Just jumping into it all and seeing what sticks makes it worth it. Twitter just feels redundant since I'm actively using Diigo. Maybe I'll change my mind. Do I tweet a Diigo tag then Pin it and then blog about it? Geez. It's just too much. Especially when all I want to do is ride my bike.
Today, it's easier to work because it's windy and rainy (I hate riding in the wind).
In four hours, I will sit for my oral defense for M. Ed. I've spent the last two days making lists, reviewing notes, thinking about what I'll say, and trying to memorize names and publications (I'm awful at that, by the way). When I started this program three years ago, we were told to keep a binder of all of our work for our portfolio. My paper binder is no longer an option, and now I've got to figure out how to make this giant puzzle of my learning come together. I'm pretty confident I can talk about it tonight, but how I can summarize it all into a portfolio is a bit mystifying. Also, I've got to create an "applied research proposal" and this is the nail on the coffin of my future as a graduate student. I can't stand the idea of "proposing" anything that I will never execute any more. I've spent way too many hours on the theory and I'm ready for the practice. I suppose a doctoral program would allow me to actually do the research, but I think I'm just going to give it a go on my own.
Thinking about more graduate work is no longer exciting. It's totally exhausting. I started this whole odyssey back in 2007 when I didn't get the full-time job that I really wanted. Since then, I've been on search for something new. For a time, graduate school has been just that something new I needed. With two classes to go, I'm ready to pass the finish line. Motivation is tough to come by, but I must keep on.
On a positive note, I found one quote from a course that I took in April 2010 that actually matches some of my current interests with the Title III grant and my work with the eLearning department. It's pretty hilarious how I weave scathing institutional critiques with my own reflections on teaching! Who am I kidding? What terrible writing! I know better. I teach better writing skills than what I produced in this class. (Note to self: do not take this tone into your oral exam). I have this two paragraph rant about how a full-timer got "release time" to develop an online class the same quarter I wrote a class during spring break (without pay). So it goes.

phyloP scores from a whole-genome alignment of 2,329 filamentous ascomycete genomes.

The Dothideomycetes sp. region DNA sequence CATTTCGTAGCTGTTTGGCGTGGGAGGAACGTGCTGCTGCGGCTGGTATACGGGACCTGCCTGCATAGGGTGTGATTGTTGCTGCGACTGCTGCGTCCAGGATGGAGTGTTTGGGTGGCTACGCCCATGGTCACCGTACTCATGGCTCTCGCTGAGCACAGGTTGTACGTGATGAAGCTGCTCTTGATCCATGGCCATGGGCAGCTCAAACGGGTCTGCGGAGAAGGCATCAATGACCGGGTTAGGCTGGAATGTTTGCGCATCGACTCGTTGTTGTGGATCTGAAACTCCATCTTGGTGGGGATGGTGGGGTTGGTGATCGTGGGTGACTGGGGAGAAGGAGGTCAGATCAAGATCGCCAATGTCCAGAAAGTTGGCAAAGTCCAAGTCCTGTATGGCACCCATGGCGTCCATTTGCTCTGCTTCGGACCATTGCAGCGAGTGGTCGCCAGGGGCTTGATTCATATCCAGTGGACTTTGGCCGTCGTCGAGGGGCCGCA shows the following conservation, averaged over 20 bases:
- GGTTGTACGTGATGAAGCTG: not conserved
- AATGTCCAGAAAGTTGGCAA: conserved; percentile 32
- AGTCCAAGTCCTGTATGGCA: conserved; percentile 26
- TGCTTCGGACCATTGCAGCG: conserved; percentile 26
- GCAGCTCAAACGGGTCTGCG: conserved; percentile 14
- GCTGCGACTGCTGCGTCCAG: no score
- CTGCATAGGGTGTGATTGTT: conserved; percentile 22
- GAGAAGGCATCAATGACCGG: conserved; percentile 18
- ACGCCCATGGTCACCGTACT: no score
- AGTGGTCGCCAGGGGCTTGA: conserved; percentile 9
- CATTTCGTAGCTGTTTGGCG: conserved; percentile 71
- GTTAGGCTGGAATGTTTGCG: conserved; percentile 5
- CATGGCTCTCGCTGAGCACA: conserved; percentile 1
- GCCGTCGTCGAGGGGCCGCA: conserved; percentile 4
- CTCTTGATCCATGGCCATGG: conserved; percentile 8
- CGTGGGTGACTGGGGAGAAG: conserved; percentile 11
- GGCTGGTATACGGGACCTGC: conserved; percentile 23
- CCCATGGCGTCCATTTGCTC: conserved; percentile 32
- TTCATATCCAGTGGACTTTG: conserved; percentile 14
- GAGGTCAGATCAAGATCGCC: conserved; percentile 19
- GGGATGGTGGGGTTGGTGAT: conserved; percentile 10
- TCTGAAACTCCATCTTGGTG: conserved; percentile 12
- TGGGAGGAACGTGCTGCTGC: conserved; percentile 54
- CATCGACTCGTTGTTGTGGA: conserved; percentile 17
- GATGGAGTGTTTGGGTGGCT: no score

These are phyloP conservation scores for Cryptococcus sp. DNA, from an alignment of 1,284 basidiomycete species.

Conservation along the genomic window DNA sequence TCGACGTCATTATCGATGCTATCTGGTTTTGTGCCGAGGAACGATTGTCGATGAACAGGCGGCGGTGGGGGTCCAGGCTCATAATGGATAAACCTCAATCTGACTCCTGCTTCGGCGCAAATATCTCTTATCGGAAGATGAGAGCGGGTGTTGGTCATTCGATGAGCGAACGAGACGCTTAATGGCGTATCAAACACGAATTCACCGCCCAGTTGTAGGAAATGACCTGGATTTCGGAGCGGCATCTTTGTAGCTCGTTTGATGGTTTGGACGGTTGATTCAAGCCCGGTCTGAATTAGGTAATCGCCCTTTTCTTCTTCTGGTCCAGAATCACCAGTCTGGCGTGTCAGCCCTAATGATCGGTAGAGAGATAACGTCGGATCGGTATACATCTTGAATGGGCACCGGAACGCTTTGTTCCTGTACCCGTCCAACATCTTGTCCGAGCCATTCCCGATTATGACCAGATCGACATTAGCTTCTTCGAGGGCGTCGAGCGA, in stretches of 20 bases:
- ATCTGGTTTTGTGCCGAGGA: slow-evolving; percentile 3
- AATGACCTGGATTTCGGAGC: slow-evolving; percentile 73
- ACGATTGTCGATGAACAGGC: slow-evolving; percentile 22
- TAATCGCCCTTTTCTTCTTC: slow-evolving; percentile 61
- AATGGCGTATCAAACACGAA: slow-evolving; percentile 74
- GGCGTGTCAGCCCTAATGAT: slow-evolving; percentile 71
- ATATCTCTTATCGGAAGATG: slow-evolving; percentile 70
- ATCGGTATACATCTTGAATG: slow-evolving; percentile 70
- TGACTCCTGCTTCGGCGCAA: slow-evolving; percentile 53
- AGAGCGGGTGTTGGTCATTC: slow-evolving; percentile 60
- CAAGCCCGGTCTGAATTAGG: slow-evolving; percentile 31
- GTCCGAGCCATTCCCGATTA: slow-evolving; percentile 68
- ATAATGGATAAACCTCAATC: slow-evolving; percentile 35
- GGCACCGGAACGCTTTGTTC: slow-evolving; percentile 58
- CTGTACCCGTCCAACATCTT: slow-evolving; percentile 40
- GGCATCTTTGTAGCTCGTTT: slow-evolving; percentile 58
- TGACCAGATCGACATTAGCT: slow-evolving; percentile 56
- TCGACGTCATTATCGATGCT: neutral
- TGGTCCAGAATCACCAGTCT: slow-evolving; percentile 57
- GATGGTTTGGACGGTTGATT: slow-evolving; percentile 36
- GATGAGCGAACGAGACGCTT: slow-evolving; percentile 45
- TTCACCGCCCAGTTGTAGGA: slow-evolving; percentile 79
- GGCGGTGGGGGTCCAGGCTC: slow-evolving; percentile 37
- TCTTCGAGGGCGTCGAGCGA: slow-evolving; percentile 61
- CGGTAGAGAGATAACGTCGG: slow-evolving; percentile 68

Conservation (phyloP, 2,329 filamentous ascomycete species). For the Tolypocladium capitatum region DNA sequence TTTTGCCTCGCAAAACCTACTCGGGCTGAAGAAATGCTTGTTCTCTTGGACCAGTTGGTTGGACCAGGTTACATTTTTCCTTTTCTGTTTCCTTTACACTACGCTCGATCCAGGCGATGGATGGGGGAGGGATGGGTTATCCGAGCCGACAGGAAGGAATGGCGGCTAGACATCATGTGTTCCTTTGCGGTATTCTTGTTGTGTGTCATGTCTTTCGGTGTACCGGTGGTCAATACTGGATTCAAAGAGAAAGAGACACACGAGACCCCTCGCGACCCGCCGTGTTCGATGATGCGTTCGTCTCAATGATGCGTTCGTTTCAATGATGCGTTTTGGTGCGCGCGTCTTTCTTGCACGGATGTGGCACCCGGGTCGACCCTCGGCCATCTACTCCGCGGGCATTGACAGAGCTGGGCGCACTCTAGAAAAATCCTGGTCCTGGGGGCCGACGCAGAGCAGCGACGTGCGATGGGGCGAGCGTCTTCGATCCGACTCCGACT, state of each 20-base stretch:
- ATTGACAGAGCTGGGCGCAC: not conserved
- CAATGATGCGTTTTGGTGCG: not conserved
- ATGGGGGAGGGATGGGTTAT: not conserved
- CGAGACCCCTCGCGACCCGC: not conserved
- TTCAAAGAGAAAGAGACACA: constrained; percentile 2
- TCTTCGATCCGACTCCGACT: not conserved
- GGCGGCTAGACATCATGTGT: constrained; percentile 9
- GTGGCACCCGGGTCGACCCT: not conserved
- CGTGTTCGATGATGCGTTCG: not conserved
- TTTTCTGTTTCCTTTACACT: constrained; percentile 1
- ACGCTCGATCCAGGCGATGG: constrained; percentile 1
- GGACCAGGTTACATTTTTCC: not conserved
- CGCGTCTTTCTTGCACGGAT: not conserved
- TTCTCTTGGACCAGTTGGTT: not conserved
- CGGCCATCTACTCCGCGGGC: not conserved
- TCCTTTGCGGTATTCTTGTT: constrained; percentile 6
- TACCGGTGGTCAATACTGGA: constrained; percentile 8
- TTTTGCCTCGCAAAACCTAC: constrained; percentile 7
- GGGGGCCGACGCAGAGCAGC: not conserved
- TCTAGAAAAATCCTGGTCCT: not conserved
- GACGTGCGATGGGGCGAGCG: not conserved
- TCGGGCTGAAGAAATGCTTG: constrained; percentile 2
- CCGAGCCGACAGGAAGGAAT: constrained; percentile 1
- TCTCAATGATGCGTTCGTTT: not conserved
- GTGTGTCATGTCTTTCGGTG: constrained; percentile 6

Here's my quote:
"In the future, I hope to advocate for more professional development support for adjuncts who teach OL. They are often the ones in the trenches of curriculum development with very little support and funding. They do not have the option to ask for release time nor can they opt out of teaching a class one quarter because they aren't satisfied with the content. The institution gets a real return-on-investment when it supports teachers who use technology. I'd like to be that person who helps those teachers."
Well, here I am three years later, and I'm doing exactly what I hoped for. Amazing. But I still have to graduate.
When I get the time, I'll post more about what I learned at the ATL conference, my work with OER, and some of the very cool projects I am working on this summer.